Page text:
Normally I'd put these items on separate pages, but since they share a theme (namely, stuff I eat at Benihana) and they interlock when I cook them I'm listing them together. You can cook a big batch of this stuff and eat off of it for days; it microwaves quite nicely. Serve this with rice, of course!
sauteed mushrooms | zucchini & onion stir-fry | marinated, stir-fried beef/chicken/shrimp/etc.
Start off with these guys. Get some plain white mushrooms, the kind you put in salads. They're best before the caps open. Wash them and cut off the ends of the stems. (I leave the stems on.) If the caps are big, cut them in half. Put about a tablespoon of butter in a cooking pot and melt it with the power on low.(I use 3 on my 1-9, hi dials.) Then put the mushrooms in, with the heat still low. Let it simmer covered
for a while, stirring every few minutes until the mushrooms get wet. Then let 'em simmer until the mushrooms are nice and soft and you have a fair amount of liquid under 'em.
Yeah, I'm aware that this isn't really sauteeing. If you know the difference, feel free to sautee them for real, but with this meal you have as many as four things going at once (counting rice) so it's easier to cook the mushrooms slow, on one of the back burners.
Zucchini & Onion Stir-Fry
If you've been to any Japanese steakhouse type place you'll recognize this. Get a few mid-sized zucchini squash and a white onion; size and ratio depend on your taste. First, cut the very top and bottom off, then cut the onion in half top-to-bottom. Peel as much of the outside as you need to. Put one of the halves on your cutting board and make a deep cut along the highest part of the "dome." Then cut it in slices so you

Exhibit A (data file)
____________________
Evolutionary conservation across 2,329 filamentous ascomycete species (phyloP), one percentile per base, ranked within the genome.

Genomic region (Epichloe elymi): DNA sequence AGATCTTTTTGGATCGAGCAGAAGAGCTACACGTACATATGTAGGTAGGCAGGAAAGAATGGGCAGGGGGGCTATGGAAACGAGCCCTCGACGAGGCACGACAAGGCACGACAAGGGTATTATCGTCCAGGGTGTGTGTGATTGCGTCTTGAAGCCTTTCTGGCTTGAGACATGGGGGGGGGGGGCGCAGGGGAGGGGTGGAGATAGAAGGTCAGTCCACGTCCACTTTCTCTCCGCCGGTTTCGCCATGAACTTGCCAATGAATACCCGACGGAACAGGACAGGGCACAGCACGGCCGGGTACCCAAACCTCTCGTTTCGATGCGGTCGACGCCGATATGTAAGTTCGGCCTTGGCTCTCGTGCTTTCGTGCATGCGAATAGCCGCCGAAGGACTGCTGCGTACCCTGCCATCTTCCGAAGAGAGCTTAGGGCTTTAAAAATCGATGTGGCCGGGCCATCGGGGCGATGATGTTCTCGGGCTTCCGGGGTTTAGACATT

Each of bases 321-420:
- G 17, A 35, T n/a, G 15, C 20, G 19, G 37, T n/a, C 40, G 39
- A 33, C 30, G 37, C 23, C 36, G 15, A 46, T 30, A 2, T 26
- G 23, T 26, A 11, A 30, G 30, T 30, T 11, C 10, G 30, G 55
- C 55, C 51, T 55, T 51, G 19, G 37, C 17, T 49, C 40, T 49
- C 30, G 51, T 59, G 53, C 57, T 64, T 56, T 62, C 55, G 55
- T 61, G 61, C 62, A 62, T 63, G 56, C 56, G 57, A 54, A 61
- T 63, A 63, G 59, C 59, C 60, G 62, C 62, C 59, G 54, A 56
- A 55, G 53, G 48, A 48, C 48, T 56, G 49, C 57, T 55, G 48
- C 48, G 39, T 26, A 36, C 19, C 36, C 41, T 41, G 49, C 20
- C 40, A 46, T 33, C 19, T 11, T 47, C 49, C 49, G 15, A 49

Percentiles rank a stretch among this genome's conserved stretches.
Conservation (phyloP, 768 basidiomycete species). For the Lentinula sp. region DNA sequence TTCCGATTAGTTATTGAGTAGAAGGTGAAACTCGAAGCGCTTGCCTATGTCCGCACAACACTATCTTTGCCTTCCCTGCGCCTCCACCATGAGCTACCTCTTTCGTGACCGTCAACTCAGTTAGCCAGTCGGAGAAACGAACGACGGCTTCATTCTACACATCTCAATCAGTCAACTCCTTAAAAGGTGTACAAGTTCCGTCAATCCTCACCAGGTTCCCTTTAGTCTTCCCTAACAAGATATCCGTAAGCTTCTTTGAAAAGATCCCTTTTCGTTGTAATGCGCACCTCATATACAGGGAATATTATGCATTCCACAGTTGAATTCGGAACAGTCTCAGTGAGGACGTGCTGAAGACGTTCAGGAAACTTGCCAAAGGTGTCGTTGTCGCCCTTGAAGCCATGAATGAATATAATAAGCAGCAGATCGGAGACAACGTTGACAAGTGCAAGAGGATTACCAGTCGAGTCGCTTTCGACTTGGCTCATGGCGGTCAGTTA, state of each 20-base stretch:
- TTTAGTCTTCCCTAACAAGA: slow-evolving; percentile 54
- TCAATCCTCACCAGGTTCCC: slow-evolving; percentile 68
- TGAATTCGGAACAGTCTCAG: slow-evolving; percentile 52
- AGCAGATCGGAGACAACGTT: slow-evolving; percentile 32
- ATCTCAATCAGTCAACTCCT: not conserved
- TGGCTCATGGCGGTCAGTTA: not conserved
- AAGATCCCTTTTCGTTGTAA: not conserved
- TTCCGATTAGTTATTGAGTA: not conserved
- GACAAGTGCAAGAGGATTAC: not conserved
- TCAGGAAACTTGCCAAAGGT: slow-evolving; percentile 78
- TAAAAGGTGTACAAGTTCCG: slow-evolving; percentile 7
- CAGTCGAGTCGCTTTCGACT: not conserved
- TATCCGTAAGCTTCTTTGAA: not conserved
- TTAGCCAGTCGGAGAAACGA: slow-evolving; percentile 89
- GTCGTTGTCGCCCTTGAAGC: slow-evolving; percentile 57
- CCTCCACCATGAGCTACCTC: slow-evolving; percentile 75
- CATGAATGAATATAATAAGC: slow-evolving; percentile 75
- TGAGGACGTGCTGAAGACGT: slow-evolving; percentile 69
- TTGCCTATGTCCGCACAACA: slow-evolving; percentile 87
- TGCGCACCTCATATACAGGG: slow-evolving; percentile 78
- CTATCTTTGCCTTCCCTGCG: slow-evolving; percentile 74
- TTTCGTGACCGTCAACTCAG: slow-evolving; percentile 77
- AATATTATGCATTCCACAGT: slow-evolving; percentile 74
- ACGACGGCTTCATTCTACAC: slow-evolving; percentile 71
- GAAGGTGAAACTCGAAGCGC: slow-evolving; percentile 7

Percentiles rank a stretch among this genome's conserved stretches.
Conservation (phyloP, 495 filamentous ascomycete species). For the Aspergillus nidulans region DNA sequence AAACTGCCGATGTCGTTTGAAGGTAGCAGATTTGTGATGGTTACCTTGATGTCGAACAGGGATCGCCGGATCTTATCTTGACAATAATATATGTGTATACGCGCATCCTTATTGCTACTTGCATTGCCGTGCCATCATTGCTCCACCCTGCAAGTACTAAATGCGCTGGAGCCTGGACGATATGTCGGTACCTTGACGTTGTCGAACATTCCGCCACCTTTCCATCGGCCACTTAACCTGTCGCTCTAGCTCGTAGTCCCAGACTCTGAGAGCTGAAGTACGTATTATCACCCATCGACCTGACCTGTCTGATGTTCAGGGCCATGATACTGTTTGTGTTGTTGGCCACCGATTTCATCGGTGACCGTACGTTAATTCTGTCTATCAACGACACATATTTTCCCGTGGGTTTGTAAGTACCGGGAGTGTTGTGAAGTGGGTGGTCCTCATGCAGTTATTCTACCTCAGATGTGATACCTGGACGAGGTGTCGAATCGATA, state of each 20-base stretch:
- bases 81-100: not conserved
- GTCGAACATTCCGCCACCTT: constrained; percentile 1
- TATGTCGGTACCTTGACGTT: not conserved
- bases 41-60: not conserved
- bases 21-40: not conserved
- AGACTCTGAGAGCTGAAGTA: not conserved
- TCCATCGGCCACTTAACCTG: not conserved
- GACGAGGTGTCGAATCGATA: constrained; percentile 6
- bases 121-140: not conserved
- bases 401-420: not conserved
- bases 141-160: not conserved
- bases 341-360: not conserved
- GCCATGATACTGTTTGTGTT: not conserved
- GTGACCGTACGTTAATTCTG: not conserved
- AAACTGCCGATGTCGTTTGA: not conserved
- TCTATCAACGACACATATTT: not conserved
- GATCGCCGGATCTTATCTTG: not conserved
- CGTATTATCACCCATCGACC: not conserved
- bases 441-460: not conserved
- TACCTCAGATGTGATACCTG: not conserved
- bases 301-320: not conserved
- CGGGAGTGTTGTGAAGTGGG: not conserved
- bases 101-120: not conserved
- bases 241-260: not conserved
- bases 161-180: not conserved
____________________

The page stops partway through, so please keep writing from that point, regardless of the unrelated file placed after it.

end up with a lot of arc-shaped pieces. (The deep cut was so you don't end up with a lot of really long pieces.) Repeat with the other half. Then place the pieces in a deep pan and pour in some of the mushroom juice. (See, this is where the recipes start to interlock!) Break up the onion clumps with a wooden spoon, then cover and simmer over low heat. While this is cooking, peel the zucchini and cut it into strips about the size of thick french fries. After the onions have cooked about 10 minutes
you can dump the zucchini in. Wait until you're ready to cook the meat, though, because overcooked zucchini is limp and not as tasty. Raise the heat to medium high and alternate between stirring it about and letting it cook covered. It's done when the thinner pieces start getting flexible, but before they get floppy. When in doubt, taste! There'll be a lot of liquid in the bottom of the pan by the time you finish this. Serve off the top. When putting this in your bento box, drain
off as much of the liquid as you can so you don't get the rest of your lunch all wet'n'sloppy. In fact, you can put some of this in a paper towel and roll it around gently to remove excess liquid before packing it into the box.
Marinated, Stir-Fried Beef/Chicken/Shrimp/Etc.
This is really simple, and the last part you cook. Before you start all of the above, marinate the meat or whatever. Cut it up into bite-sized pieces, put it in a sandwich bag, put the marinade in with it, shake, and let it sit while you're dealing with all the other stuff. You can marinate in teriyaki, soy, or ginger sauce. (Quickie
teriyaki sauce: Mix 1/4 cup soy sauce, 1/4 cup mirin,
and 1/4 cup sugar well, heat it in a pan to boiling,
then quickly take it off the fire and put the meat in
it to soak up the flavor) Or use whatever else you prefer, but I don't recommend steak sauce or the like, because that doesn't go well with the rest of ths meal. When the rest of the food is about
get a small pan, dump the marinade and the marinadee into it, and stir-fry it over high heat. Cook it quick and fast! If it's a bit dry, dump some of the mushroom juice on it.
All you really need for this is soy sauce. My bento box has a little compartment perfect for dipping sauce, so I put some in there, then dip everything in there before eating it. Except for the rice, which gets its own dollop of soy.